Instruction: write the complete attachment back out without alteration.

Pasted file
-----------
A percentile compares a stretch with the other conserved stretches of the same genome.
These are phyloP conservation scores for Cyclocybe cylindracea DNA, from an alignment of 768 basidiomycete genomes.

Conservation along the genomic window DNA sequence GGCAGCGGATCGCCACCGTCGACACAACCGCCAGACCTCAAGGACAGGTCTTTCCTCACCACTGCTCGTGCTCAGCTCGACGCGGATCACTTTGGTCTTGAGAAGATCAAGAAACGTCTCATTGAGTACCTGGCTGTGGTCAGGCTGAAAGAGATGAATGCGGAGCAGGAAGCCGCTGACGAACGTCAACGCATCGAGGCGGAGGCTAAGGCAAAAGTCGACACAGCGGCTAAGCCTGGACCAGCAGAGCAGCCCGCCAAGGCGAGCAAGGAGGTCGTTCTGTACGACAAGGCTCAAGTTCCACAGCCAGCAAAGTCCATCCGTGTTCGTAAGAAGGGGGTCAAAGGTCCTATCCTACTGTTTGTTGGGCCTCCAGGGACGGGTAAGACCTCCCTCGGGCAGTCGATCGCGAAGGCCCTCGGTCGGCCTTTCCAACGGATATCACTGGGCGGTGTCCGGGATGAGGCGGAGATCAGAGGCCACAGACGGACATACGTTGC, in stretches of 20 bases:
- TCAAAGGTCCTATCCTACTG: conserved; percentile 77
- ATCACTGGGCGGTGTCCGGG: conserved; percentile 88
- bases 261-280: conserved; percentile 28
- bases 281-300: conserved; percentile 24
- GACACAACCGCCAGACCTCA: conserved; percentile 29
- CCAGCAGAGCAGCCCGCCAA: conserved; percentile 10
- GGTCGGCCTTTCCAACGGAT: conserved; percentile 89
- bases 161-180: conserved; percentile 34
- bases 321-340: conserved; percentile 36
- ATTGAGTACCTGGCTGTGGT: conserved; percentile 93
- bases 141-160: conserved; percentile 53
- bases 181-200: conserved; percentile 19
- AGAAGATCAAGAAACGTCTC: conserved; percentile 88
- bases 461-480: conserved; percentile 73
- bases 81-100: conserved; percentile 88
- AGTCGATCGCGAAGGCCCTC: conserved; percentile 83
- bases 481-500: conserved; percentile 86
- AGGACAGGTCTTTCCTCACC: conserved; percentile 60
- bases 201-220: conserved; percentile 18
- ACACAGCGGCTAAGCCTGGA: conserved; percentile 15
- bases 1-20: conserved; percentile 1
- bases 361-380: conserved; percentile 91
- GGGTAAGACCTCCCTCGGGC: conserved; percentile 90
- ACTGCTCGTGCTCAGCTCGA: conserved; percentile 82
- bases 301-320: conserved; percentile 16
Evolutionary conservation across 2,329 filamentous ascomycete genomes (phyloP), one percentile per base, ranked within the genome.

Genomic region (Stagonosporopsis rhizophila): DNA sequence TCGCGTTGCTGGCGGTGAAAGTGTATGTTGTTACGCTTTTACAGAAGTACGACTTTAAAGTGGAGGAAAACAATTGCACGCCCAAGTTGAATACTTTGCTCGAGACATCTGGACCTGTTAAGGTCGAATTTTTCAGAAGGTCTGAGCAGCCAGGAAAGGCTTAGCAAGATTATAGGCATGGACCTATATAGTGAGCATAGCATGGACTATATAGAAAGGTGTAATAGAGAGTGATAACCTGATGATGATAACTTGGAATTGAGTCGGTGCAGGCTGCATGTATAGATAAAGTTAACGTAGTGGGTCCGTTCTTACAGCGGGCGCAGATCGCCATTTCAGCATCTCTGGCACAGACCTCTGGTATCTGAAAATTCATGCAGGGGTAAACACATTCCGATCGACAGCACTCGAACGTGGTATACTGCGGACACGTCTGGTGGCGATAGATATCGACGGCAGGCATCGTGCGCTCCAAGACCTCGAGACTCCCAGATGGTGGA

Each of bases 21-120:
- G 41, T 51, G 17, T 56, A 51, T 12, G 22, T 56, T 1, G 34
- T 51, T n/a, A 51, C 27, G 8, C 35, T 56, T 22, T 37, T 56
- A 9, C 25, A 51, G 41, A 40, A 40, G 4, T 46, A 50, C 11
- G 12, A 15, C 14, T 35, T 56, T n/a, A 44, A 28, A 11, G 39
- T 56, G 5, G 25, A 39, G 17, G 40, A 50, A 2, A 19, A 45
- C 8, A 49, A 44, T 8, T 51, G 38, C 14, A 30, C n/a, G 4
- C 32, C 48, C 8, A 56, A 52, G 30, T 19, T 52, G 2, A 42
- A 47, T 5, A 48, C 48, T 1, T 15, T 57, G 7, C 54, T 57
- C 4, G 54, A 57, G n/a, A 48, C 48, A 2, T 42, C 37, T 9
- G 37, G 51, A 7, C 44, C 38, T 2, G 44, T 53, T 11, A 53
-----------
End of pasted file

A percentile compares a stretch with the other conserved stretches of the same genome.
These are phyloP conservation scores for Cyclocybe cylindracea DNA, from an alignment of 768 basidiomycete genomes.

Conservation along the genomic window DNA sequence GGCAGCGGATCGCCACCGTCGACACAACCGCCAGACCTCAAGGACAGGTCTTTCCTCACCACTGCTCGTGCTCAGCTCGACGCGGATCACTTTGGTCTTGAGAAGATCAAGAAACGTCTCATTGAGTACCTGGCTGTGGTCAGGCTGAAAGAGATGAATGCGGAGCAGGAAGCCGCTGACGAACGTCAACGCATCGAGGCGGAGGCTAAGGCAAAAGTCGACACAGCGGCTAAGCCTGGACCAGCAGAGCAGCCCGCCAAGGCGAGCAAGGAGGTCGTTCTGTACGACAAGGCTCAAGTTCCACAGCCAGCAAAGTCCATCCGTGTTCGTAAGAAGGGGGTCAAAGGTCCTATCCTACTGTTTGTTGGGCCTCCAGGGACGGGTAAGACCTCCCTCGGGCAGTCGATCGCGAAGGCCCTCGGTCGGCCTTTCCAACGGATATCACTGGGCGGTGTCCGGGATGAGGCGGAGATCAGAGGCCACAGACGGACATACGTTGC, in stretches of 20 bases:
- TCAAAGGTCCTATCCTACTG: conserved; percentile 77
- ATCACTGGGCGGTGTCCGGG: conserved; percentile 88
- bases 261-280: conserved; percentile 28
- bases 281-300: conserved; percentile 24
- GACACAACCGCCAGACCTCA: conserved; percentile 29
- CCAGCAGAGCAGCCCGCCAA: conserved; percentile 10
- GGTCGGCCTTTCCAACGGAT: conserved; percentile 89
- bases 161-180: conserved; percentile 34
- bases 321-340: conserved; percentile 36
- ATTGAGTACCTGGCTGTGGT: conserved; percentile 93
- bases 141-160: conserved; percentile 53
- bases 181-200: conserved; percentile 19
- AGAAGATCAAGAAACGTCTC: conserved; percentile 88
- bases 461-480: conserved; percentile 73
- bases 81-100: conserved; percentile 88
- AGTCGATCGCGAAGGCCCTC: conserved; percentile 83
- bases 481-500: conserved; percentile 86
- AGGACAGGTCTTTCCTCACC: conserved; percentile 60
- bases 201-220: conserved; percentile 18
- ACACAGCGGCTAAGCCTGGA: conserved; percentile 15
- bases 1-20: conserved; percentile 1
- bases 361-380: conserved; percentile 91
- GGGTAAGACCTCCCTCGGGC: conserved; percentile 90
- ACTGCTCGTGCTCAGCTCGA: conserved; percentile 82
- bases 301-320: conserved; percentile 16
Evolutionary conservation across 2,329 filamentous ascomycete genomes (phyloP), one percentile per base, ranked within the genome.

Genomic region (Stagonosporopsis rhizophila): DNA sequence TCGCGTTGCTGGCGGTGAAAGTGTATGTTGTTACGCTTTTACAGAAGTACGACTTTAAAGTGGAGGAAAACAATTGCACGCCCAAGTTGAATACTTTGCTCGAGACATCTGGACCTGTTAAGGTCGAATTTTTCAGAAGGTCTGAGCAGCCAGGAAAGGCTTAGCAAGATTATAGGCATGGACCTATATAGTGAGCATAGCATGGACTATATAGAAAGGTGTAATAGAGAGTGATAACCTGATGATGATAACTTGGAATTGAGTCGGTGCAGGCTGCATGTATAGATAAAGTTAACGTAGTGGGTCCGTTCTTACAGCGGGCGCAGATCGCCATTTCAGCATCTCTGGCACAGACCTCTGGTATCTGAAAATTCATGCAGGGGTAAACACATTCCGATCGACAGCACTCGAACGTGGTATACTGCGGACACGTCTGGTGGCGATAGATATCGACGGCAGGCATCGTGCGCTCCAAGACCTCGAGACTCCCAGATGGTGGA

Each of bases 21-120:
- G 41, T 51, G 17, T 56, A 51, T 12, G 22, T 56, T 1, G 34
- T 51, T n/a, A 51, C 27, G 8, C 35, T 56, T 22, T 37, T 56
- A 9, C 25, A 51, G 41, A 40, A 40, G 4, T 46, A 50, C 11
- G 12, A 15, C 14, T 35, T 56, T n/a, A 44, A 28, A 11, G 39
- T 56, G 5, G 25, A 39, G 17, G 40, A 50, A 2, A 19, A 45
- C 8, A 49, A 44, T 8, T 51, G 38, C 14, A 30, C n/a, G 4
- C 32, C 48, C 8, A 56, A 52, G 30, T 19, T 52, G 2, A 42
- A 47, T 5, A 48, C 48, T 1, T 15, T 57, G 7, C 54, T 57
- C 4, G 54, A 57, G n/a, A 48, C 48, A 2, T 42, C 37, T 9
- G 37, G 51, A 7, C 44, C 38, T 2, G 44, T 53, T 11, A 53